1.8 million year old fossils, including skulls and jawbones of six scimitar-toothed cats (part of the saber-toothed cat family), were unearthed by Venezuelan oil workers laying a pipeline in the eastern state of Monagas two years ago.  They were not identified as such until last year, however, when scientists were brought in to assess the findings.

Venezuelan paleontologists announced the discovery this month, proving that the cat did indeed inhabit South America.  The discovery may also provide insight into the type of environment that existed after North and South America became connected after a 65 million year separation, scientists say.

“The deposit could be one of the most important in South America in the last 60 years,” lead researcher Rincon told The Associated Press.  Read the full AP story here.

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Today, Venezuela scored its first medal at the Summer Olympic Games in China.  Dalia Contreras proudly won a bronze medal in Taekwondo against Kenya’s Mildred Alango with a score of 1-0.  

The match was broadcast by Venezuela’s first public broadcasting station, Televisora Venezolana Social (Tves).

Tomorrow, Venezuela competes in the men’s semifinal Kayak Double.

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With the people of Paraguay still celebrating last Friday’s swearing-in of the new President and former “Bishop of the Poor” Fernando Lugo, a dozen new accords signed between that country and Venezuela are making the future look even brighter.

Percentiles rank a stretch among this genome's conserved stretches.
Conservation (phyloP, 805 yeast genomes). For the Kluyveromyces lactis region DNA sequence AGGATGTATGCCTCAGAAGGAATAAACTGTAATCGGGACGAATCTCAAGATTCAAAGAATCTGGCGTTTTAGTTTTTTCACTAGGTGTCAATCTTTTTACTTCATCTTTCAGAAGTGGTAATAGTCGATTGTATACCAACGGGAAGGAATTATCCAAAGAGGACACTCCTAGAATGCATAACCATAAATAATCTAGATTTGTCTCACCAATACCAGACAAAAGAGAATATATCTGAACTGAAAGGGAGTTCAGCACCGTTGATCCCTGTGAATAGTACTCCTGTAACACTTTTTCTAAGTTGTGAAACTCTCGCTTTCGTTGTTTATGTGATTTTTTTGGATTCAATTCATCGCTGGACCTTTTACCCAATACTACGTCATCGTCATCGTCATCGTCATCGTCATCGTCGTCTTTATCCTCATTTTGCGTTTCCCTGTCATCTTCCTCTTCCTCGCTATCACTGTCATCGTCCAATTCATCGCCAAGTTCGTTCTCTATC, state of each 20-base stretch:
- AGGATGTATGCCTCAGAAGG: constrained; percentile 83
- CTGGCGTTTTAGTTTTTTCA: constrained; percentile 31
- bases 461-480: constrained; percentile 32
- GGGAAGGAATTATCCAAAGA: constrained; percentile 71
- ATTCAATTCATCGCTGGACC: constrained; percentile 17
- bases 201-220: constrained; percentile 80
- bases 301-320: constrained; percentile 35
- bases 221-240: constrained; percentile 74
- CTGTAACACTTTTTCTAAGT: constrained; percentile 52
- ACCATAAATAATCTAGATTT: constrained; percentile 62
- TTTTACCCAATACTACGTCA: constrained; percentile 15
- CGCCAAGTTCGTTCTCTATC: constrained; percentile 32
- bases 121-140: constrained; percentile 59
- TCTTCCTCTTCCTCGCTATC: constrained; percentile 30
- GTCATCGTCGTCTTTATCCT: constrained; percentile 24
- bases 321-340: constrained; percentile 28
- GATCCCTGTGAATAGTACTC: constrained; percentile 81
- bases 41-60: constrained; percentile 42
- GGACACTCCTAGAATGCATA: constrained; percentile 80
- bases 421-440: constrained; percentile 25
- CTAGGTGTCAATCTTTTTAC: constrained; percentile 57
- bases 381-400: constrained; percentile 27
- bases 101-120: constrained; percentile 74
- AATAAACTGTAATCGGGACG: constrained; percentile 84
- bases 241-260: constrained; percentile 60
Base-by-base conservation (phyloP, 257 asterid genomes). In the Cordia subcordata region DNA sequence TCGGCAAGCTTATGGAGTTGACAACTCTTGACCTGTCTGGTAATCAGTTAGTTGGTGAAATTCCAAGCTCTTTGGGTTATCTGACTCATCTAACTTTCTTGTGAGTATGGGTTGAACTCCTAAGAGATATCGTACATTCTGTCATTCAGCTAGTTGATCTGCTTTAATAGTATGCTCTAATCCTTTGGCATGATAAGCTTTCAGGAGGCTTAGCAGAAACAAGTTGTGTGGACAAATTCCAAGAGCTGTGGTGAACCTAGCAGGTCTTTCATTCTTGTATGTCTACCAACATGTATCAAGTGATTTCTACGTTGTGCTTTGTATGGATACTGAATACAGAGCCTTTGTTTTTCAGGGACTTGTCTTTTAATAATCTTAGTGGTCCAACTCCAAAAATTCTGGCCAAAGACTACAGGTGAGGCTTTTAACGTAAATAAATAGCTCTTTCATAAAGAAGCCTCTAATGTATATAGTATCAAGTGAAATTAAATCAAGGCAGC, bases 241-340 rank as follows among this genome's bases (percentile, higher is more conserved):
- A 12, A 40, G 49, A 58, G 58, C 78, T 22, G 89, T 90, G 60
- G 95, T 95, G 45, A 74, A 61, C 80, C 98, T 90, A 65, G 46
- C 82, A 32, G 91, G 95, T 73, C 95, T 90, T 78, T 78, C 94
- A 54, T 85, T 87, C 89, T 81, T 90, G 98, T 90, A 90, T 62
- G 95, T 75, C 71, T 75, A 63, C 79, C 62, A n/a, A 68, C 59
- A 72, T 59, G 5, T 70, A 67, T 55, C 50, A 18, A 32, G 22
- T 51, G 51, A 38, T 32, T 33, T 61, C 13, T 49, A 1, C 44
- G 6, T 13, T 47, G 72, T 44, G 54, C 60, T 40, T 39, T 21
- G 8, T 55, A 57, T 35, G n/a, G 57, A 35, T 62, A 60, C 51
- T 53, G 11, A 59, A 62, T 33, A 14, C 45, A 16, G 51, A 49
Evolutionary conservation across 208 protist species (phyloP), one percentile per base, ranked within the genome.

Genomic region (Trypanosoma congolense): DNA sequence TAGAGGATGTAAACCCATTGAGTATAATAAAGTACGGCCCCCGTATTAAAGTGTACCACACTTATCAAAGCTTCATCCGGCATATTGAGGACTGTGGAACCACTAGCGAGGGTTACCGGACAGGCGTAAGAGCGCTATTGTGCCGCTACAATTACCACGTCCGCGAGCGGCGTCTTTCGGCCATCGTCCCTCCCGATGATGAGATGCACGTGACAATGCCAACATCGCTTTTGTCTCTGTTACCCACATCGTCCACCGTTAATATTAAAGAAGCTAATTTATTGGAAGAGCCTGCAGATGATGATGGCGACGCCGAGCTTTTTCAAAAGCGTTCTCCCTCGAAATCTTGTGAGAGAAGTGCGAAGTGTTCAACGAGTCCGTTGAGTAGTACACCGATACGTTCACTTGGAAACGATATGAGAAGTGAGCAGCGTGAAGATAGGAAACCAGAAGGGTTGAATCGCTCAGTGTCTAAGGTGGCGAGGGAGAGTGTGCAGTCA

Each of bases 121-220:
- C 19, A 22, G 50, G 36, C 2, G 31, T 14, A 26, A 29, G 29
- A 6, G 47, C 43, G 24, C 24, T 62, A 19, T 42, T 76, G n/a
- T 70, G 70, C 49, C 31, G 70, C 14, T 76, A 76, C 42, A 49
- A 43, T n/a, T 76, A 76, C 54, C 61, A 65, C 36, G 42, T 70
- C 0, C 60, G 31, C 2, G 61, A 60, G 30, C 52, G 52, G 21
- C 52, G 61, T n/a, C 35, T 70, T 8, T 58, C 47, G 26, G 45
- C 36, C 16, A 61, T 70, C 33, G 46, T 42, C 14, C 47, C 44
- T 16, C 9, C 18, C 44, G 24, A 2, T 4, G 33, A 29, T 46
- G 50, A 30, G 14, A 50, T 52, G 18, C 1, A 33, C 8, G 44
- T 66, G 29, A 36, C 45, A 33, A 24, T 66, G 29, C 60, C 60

Presidents Chavez and Lugo (pictured at right, singing) signed 12 accords. One of them is designed to help Paraguay avoid energy shortages. The Venezuelan oil company PDVSA will send 23,500 gallons of oil per day to the small country in order to “guarantee the energy sovereignty of Paraguay.”

Also included in the deal is a one-time supply of diesel fuel — an amount of 440,476 barrels — to stave off shortages that are plaguing Paraguay.

Cooperation on energy issues in the Americas has been a top policy priority for the Chavez administration. As one of the world’s largest exporters of oil, Venezuela has been able to lend a hand to needy people in countries from Argentina to the U.S.

This news shows that cross-border cooperation on energy pays off! To read more from PDVSA’s website in Spanish, click here, or for an English-language AP story, click here.

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Patty Boyd is the latest star to align herself with Venezuela.

In an interview, the former girlfriend of George Harrison and Eric Clapton told the Orlando Sun-Sentinel that Venezuela is her favorite place to visit of anywhere in the world.

“It’s gorgeous — the ever-changing terrain, mountains, valleys, vast waterfalls, rain forests, jungles and flat endless plains,” Boyd says.

She also remarks, “I found Venezuelans to be happy and charming people.”

It’s true — Venezuela is worth visiting for charm of its citizens as much as for its natural beauties. If you want ideas for where to go in Venezuela, visit our Travel Section.